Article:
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How to weatherproof your home for all seasons

Despite the internationally perpetuated urban myth that Australia is sunny and warm all year round, poor designs of the past mean we are far less prepared for our natural conditions than we should be. Whether you’re renting, buying or retrofitting your existing home, putting some thought into how your living environment copes with temperature extremes will quickly pay off.

Warming solutions for winter

A winter-proofing plan should consider three key factors: how you live in your house, the size and tools you need to heat it more effectively within your budget and the obvious delight of staying warm.

Zoning will help to link your daily habits to your heating plan. If the spare room is used only on the odd occasion, that “zone” becomes a lower heating priority. If all your time at Home is spent in a combined kitchen/living area, focus on heating just this zone to combat power bills and cut wasted emissions.

A radiant heater heats people and objects through a direct hit of heat and will work well in a draughty room where warm convective air can easily slip away.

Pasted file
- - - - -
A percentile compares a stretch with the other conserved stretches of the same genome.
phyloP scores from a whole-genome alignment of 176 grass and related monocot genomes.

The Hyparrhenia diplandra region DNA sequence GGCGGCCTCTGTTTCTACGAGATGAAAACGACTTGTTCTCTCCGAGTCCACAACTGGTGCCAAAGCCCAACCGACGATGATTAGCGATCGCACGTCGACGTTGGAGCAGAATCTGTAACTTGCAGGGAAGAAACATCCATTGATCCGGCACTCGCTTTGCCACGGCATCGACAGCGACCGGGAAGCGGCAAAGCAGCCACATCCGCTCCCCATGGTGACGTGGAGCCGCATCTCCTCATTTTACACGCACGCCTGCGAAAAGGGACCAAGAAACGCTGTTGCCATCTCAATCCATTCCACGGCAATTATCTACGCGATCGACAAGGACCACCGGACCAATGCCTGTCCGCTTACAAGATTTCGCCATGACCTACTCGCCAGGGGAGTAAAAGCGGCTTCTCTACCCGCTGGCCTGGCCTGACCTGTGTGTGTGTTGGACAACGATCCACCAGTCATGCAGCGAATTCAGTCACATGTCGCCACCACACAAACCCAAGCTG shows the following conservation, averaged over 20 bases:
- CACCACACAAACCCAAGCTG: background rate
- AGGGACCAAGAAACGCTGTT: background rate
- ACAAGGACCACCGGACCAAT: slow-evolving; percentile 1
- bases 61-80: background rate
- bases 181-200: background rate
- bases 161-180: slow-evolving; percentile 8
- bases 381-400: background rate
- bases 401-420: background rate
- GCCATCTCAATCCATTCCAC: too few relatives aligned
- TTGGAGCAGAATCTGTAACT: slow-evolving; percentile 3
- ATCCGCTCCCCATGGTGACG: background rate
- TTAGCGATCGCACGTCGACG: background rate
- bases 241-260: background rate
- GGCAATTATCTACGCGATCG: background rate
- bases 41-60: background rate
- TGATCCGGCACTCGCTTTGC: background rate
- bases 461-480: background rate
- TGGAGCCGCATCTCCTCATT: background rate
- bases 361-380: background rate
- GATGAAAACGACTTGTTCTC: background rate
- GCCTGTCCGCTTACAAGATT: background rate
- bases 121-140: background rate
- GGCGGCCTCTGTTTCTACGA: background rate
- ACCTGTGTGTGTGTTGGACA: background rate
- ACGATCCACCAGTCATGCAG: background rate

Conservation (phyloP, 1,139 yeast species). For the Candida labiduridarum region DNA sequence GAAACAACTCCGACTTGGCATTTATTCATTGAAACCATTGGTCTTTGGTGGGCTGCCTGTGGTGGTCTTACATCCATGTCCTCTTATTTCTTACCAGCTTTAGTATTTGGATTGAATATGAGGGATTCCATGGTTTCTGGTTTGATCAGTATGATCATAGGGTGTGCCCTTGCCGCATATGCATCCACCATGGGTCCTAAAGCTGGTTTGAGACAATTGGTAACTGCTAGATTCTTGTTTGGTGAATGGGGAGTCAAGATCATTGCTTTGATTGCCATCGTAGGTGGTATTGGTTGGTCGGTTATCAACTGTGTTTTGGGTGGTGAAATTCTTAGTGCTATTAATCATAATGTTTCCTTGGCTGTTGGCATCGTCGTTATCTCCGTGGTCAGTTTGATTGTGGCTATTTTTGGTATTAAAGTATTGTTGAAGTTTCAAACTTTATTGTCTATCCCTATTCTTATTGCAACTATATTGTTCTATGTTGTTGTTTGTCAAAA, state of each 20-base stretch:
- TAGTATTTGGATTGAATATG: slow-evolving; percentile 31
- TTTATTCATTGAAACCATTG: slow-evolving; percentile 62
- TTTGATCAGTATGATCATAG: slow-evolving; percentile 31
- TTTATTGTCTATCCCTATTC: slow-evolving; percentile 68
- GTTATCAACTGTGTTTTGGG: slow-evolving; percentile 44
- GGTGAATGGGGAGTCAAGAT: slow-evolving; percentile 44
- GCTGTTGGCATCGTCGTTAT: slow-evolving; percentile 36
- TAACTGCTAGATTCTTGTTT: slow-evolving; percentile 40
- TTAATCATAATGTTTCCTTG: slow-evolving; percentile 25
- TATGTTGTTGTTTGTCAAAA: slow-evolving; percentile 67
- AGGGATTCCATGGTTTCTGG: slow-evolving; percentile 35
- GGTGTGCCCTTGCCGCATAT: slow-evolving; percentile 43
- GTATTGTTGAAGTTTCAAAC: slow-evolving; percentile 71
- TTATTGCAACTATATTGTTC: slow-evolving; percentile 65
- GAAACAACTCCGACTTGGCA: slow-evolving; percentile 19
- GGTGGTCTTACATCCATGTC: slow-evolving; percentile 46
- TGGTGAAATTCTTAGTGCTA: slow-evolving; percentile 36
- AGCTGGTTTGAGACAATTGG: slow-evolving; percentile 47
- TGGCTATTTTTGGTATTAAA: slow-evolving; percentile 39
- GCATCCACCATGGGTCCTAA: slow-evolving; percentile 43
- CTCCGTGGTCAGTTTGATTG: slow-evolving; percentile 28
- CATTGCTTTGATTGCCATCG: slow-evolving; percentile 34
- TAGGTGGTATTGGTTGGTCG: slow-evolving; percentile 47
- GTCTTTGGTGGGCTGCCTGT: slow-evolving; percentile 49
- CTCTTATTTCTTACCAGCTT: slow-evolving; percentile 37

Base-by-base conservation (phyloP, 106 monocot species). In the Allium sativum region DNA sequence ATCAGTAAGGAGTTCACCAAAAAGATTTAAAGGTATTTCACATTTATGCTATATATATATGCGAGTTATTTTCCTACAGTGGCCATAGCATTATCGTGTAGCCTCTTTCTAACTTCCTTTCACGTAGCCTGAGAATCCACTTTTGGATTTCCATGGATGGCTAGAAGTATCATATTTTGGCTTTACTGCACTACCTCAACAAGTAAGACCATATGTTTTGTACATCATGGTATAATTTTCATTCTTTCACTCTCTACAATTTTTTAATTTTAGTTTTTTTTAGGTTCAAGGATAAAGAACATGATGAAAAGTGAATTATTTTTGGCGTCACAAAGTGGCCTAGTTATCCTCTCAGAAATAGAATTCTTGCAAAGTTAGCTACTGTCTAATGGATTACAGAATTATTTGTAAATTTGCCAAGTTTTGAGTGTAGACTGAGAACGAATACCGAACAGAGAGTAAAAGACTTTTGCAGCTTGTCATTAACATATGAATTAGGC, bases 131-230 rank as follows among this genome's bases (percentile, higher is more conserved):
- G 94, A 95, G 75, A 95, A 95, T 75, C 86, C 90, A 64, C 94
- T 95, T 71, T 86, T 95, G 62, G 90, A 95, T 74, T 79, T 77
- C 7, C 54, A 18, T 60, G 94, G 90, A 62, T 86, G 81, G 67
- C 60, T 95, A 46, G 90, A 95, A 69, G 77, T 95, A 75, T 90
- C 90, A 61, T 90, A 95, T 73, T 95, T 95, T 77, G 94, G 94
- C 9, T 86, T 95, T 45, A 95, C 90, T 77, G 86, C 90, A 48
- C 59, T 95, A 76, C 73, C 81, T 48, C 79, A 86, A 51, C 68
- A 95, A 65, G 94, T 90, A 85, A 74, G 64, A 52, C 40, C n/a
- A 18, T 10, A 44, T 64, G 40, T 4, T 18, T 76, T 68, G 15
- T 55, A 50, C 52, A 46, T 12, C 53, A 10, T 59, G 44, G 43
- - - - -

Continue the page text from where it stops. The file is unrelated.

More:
Your heating plan should incorporate the right-sized tools as well as the right type of heating devices for the job. Investing in heaters offers two options: radiant or convective. A radiant heater heats people and objects through a direct hit of heat and will work well in a draughty room where warm convective air can easily slip away. It also suits a bathroom. A gas heater will produce only about one-third of the greenhouse emissions as a standard electric heater.

The price of getting gas connected depends entirely on whether there is an existing line to your house. However, it’s an investment with the immediate pay-off of lower energy bills. Convective heaters, which warm the air and circulate it throughout a room, work well in a small space. It sounds obvious, but make sure you turn the heater off when you leave the room.

There’s nothing like a few goals to keep you motivated through a change in habits. Programs such as 1 Million Women (1millionwomen.com.au) offer tools to help you count the cost of your actions in dollars, emissions or both. The savings soon add up: zoning can save a typical three-person home around $60 a year and 3000kg of carbon pollution. Switching to green power (greenpower.gov.au) is the easiest way to save on greenhouse emissions.

Thermal mass